Long-Term (2001–2020) Nutrient Transport from a Small Boreal Agricultural Watershed: Hydrological Control and Potential of Retention Ponds

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http://hdl.handle.net/10138/320244

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Uusheimo, S.; Tulonen, T.; Huotari, J.; Arvola, L. Long-Term (2001–2020) Nutrient Transport from a Small Boreal Agricultural Watershed: Hydrological Control and Potential of Retention Ponds. Water 2020, 12, 2731.

Title: Long-Term (2001–2020) Nutrient Transport from a Small Boreal Agricultural Watershed: Hydrological Control and Potential of Retention Ponds
Author: Uusheimo, Sari; Tulonen, Tiina; Huotari, Jussi; Arvola, Lauri
Publisher: Multidisciplinary Digital Publishing Institute
Date: 2020-09-30
URI: http://hdl.handle.net/10138/320244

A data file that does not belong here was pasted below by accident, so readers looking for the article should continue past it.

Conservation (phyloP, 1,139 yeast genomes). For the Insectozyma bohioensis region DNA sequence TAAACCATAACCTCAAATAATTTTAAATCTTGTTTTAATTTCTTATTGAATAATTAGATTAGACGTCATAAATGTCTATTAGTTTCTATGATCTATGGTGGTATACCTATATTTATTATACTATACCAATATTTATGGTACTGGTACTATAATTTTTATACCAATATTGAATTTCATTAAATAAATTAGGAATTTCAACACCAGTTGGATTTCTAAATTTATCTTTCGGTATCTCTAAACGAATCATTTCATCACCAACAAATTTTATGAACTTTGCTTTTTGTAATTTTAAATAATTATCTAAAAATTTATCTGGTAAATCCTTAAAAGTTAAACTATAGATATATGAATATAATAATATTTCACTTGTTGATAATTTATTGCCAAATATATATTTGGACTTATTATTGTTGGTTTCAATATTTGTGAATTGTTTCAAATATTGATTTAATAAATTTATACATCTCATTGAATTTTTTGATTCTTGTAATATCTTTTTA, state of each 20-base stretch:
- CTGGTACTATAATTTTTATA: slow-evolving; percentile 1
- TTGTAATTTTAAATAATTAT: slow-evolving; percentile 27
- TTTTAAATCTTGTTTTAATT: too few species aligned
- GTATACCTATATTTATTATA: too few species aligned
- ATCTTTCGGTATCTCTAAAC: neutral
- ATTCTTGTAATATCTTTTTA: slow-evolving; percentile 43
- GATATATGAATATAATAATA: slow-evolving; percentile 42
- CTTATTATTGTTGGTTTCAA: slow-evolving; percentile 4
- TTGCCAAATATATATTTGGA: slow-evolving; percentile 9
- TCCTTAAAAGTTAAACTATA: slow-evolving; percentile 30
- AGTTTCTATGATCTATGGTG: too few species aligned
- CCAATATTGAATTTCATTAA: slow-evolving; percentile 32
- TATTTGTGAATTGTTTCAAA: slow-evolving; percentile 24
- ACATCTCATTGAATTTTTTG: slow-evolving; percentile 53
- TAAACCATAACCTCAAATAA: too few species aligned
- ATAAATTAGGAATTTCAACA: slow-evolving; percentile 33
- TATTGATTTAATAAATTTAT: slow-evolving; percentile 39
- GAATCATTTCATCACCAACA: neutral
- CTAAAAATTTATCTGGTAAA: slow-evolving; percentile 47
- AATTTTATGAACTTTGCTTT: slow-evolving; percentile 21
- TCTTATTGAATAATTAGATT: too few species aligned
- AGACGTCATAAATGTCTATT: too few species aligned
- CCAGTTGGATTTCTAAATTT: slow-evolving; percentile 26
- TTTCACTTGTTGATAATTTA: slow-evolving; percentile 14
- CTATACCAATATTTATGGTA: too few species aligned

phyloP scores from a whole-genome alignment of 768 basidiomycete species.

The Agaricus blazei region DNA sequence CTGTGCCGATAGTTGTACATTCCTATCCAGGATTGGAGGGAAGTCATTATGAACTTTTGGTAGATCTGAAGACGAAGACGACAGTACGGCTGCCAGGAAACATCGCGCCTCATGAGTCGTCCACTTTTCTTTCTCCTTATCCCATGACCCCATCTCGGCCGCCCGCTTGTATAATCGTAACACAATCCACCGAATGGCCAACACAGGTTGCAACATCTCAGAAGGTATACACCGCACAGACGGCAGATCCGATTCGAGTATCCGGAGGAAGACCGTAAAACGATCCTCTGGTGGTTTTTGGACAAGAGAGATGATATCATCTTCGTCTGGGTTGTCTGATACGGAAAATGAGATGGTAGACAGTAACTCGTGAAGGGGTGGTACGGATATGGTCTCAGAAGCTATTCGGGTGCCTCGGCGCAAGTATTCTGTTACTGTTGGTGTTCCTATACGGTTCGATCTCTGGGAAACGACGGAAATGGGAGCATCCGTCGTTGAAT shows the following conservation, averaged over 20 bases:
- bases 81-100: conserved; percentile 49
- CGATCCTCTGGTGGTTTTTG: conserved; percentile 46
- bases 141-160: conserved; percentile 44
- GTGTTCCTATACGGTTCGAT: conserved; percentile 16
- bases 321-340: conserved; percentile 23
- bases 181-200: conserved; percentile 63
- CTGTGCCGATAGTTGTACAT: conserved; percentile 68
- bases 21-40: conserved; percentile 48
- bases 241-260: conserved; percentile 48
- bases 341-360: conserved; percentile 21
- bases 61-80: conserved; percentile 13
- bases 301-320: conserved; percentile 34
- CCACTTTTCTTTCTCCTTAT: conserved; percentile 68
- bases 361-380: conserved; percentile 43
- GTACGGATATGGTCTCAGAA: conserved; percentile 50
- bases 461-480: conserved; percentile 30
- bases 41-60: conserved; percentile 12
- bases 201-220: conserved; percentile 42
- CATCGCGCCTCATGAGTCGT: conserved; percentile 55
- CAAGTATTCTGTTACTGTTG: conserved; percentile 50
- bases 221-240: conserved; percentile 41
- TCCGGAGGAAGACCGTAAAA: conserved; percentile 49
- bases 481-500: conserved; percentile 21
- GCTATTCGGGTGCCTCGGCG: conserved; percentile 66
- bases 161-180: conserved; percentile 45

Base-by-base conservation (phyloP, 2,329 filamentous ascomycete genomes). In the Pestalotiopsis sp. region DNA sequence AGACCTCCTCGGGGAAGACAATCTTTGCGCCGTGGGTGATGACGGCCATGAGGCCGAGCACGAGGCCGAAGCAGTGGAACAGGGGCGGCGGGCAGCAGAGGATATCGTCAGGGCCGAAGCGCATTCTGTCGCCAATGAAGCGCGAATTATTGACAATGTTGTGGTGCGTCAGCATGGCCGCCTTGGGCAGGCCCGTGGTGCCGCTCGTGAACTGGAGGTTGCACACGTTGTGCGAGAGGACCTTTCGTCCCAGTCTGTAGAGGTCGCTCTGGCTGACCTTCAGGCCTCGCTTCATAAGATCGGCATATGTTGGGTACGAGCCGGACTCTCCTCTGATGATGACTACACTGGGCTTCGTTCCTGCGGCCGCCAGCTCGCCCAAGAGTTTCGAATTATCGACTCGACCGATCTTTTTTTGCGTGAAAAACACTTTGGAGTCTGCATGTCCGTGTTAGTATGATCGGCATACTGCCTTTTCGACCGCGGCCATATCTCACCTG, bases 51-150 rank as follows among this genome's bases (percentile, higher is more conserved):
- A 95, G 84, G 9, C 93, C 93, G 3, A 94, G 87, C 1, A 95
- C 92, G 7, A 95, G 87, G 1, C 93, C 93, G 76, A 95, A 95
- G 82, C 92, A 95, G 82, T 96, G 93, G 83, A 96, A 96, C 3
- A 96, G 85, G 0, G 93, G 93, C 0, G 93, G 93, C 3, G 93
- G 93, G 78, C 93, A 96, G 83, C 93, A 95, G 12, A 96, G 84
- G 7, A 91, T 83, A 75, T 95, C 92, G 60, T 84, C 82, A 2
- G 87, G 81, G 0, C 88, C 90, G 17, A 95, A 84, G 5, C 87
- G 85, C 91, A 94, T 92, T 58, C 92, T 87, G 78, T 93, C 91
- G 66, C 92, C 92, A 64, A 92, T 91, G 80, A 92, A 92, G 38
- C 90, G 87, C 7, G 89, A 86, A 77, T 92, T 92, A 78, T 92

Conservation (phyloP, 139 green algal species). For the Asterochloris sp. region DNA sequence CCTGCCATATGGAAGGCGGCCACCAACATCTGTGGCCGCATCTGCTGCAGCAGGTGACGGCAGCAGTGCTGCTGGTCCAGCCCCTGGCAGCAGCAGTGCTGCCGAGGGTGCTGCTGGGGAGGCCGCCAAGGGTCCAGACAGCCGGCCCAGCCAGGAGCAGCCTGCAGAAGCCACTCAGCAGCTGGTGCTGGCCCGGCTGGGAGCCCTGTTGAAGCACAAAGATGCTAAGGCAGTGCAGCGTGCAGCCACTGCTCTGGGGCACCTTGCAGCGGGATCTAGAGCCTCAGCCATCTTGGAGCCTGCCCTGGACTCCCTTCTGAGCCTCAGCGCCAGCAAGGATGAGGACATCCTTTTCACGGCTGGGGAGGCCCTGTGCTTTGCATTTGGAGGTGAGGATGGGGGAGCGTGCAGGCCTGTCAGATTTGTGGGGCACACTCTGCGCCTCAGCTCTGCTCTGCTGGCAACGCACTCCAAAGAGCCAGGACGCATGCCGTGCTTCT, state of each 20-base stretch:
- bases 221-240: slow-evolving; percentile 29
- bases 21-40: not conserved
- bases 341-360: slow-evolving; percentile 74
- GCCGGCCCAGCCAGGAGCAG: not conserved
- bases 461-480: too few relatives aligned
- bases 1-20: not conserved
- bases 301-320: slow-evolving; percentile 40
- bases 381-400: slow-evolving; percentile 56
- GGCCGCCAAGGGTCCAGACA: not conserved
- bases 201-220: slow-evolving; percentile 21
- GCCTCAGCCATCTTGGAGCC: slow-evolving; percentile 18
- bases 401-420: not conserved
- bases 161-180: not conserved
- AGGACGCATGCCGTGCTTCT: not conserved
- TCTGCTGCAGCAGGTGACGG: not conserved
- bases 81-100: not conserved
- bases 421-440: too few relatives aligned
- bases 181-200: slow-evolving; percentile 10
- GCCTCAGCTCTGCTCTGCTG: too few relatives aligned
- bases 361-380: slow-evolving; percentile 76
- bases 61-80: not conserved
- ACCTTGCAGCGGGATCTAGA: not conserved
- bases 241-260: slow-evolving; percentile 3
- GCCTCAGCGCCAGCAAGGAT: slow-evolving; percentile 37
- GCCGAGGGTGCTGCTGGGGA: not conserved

Abstract: Agriculture contributes significantly to phosphorus and nitrogen loading in southern Finland. Climate change with higher winter air temperatures and precipitation may also promote loading increase further. We analyzed long-term nutrient trends (2001–2020) based on year-round weekly water sampling and daily weather data from a boreal small agricultural watershed. In addition, nutrient retention was studied in a constructed sedimentation pond system for two years. We did not find any statistically significant trends in weather conditions (temperature, precipitation, discharge, snow depth) except for an increase in discharge in March. Increasing trends in annual concentrations were found for nitrate, phosphate, and total phosphorus and total nitrogen. In fact, phosphate concentration increased in every season and nitrate concentration in other seasons except in autumn. Total phosphorus and total nitrogen concentrations increased in winter as well and total phosphorus also in summer. Increasing annual loading trend was found for total phosphorus, phosphate, and nitrate. Increasing winter loading was found for nitrate and total nitrogen, but phosphate loading increased in winter, spring, and summer. In the pond system, annual retention of total nitrogen was 1.9–4.8% and that of phosphorus 4.3–6.9%. In addition, 25–40% of suspended solids was sedimented in the ponds. Our results suggest that even small ponds can be utilized to decrease nutrient and material transport, but their retention efficiency varies between years. We conclude that nutrient loading from small boreal agricultural catchments, especially in wintertime, has already increased and is likely to increase even further in the future due to climate change. Thus, the need for new management tools to reduce loading from boreal agricultural lands becomes even more acute.


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